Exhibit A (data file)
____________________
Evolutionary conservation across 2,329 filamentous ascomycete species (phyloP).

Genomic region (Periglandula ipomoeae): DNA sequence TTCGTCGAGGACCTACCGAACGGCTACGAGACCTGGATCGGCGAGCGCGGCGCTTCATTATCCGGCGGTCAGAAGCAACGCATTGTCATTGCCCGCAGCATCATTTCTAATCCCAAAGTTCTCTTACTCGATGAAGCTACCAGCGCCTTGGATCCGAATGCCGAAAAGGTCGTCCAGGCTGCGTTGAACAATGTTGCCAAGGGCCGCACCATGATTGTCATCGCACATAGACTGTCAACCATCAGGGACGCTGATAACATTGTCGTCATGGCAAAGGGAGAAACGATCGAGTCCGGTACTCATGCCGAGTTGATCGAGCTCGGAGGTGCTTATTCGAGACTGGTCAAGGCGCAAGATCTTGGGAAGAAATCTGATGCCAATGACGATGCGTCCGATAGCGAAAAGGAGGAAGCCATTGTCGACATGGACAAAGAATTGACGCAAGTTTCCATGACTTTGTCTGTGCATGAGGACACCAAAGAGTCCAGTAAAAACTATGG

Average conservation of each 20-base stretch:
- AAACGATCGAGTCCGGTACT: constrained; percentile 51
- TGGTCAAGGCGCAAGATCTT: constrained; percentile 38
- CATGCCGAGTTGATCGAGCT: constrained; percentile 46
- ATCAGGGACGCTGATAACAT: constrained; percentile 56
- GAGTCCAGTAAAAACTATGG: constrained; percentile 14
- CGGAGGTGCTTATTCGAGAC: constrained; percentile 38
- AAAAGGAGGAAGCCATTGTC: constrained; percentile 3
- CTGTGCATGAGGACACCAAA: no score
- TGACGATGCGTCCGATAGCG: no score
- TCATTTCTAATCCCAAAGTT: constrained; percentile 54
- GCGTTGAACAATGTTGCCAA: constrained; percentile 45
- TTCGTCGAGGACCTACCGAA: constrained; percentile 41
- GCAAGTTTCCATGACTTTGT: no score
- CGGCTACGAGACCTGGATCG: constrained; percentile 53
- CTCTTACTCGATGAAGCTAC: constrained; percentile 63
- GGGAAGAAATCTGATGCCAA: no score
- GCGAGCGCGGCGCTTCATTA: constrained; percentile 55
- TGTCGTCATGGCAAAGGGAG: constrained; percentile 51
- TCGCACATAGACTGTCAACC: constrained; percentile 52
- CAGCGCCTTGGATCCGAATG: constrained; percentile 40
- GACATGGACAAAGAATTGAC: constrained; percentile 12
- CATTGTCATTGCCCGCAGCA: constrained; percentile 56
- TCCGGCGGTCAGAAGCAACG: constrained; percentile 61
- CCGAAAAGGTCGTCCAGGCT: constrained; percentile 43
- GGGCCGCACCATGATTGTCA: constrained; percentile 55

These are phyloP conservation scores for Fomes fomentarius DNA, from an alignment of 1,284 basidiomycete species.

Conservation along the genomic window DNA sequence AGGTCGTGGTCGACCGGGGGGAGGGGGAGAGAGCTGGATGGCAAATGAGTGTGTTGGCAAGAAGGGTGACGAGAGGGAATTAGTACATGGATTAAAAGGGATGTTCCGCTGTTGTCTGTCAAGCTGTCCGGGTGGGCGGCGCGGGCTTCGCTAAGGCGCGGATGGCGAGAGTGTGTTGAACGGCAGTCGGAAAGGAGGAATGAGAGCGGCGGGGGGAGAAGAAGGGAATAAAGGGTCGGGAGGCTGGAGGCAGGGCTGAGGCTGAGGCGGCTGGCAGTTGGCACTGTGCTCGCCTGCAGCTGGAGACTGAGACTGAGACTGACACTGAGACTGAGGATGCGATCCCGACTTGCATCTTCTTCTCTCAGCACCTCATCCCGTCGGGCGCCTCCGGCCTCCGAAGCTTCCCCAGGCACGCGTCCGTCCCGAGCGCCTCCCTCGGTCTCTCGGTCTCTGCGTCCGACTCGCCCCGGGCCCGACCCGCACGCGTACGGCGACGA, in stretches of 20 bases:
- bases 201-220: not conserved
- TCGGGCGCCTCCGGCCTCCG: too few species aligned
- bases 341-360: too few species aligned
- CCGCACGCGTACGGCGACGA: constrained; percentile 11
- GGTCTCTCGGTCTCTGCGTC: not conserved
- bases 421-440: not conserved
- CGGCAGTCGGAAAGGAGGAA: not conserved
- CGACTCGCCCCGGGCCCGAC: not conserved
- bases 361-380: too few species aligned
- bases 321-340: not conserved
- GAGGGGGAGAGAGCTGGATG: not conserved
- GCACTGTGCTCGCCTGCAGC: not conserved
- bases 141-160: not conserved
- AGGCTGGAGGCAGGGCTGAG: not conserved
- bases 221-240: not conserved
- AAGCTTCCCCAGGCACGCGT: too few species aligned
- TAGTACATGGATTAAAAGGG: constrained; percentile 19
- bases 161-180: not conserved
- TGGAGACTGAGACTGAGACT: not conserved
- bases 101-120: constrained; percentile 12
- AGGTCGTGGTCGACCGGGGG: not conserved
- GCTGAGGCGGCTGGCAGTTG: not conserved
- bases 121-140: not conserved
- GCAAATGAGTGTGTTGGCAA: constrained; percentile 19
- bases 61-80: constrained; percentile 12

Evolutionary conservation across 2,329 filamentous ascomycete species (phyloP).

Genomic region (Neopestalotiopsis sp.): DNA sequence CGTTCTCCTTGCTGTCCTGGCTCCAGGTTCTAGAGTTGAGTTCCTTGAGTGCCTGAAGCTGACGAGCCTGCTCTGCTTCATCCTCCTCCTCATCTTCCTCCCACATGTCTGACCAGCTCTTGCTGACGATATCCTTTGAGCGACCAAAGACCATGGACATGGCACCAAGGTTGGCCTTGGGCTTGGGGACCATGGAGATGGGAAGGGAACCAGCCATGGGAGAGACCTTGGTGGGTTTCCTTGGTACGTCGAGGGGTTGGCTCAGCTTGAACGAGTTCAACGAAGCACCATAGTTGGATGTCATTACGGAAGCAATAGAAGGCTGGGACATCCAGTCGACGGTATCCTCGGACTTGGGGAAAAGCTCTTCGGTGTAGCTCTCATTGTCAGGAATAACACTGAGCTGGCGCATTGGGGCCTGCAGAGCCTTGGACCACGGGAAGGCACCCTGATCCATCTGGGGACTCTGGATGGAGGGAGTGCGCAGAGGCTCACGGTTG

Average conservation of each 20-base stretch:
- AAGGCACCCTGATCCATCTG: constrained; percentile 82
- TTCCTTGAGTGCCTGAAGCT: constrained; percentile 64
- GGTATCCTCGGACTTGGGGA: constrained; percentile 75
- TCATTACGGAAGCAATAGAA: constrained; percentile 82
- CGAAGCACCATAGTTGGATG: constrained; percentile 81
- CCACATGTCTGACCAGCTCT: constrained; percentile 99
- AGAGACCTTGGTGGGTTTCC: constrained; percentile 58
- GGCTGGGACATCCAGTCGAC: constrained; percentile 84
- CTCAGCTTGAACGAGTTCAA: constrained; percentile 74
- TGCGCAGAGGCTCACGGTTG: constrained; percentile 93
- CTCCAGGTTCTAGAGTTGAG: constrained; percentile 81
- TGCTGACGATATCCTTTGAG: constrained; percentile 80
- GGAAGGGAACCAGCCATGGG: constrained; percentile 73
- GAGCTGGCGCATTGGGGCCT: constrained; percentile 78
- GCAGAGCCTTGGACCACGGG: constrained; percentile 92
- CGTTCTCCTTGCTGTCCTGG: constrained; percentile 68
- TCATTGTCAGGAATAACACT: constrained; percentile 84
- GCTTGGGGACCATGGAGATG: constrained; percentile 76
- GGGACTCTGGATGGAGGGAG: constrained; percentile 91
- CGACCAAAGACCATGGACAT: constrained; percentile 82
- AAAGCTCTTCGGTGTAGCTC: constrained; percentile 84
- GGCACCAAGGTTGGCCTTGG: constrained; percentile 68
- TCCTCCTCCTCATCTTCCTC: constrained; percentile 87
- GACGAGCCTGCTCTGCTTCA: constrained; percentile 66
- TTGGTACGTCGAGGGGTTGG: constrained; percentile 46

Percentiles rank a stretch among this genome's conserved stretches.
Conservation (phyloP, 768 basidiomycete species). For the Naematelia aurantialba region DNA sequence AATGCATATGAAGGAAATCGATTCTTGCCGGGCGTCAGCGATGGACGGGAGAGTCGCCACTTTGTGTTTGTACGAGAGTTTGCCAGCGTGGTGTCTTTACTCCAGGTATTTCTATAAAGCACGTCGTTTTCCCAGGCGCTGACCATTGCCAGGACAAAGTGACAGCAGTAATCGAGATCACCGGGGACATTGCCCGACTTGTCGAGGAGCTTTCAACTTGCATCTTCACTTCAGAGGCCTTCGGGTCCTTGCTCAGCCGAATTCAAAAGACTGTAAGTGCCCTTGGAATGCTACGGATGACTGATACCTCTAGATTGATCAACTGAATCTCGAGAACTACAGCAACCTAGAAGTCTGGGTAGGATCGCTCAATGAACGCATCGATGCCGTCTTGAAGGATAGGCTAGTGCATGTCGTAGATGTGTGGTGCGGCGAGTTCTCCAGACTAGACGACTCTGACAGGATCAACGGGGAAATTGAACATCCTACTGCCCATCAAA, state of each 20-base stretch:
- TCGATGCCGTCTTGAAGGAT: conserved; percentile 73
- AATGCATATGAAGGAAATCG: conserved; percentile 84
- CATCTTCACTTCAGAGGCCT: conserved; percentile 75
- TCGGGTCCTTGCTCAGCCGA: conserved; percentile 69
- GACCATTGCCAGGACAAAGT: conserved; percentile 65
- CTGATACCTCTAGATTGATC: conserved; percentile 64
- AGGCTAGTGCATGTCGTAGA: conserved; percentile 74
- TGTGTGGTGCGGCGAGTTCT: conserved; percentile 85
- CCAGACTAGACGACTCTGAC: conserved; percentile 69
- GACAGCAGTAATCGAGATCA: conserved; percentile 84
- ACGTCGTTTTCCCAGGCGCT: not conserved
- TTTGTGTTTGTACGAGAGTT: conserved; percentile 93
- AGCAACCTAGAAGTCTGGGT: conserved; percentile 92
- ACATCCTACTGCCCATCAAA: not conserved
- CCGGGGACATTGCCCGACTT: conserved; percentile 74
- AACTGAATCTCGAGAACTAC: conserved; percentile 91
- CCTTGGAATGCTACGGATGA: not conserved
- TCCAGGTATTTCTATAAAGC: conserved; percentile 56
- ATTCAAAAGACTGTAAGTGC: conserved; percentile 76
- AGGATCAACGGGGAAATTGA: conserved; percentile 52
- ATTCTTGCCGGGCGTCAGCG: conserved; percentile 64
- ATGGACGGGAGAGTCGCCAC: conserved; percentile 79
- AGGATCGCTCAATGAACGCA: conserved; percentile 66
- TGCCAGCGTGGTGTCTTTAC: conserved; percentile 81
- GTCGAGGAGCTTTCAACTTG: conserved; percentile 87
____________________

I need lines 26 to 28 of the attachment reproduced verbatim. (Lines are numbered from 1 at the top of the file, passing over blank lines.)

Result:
- TCCGGCGGTCAGAAGCAACG: constrained; percentile 61
- CCGAAAAGGTCGTCCAGGCT: constrained; percentile 43
- GGGCCGCACCATGATTGTCA: constrained; percentile 55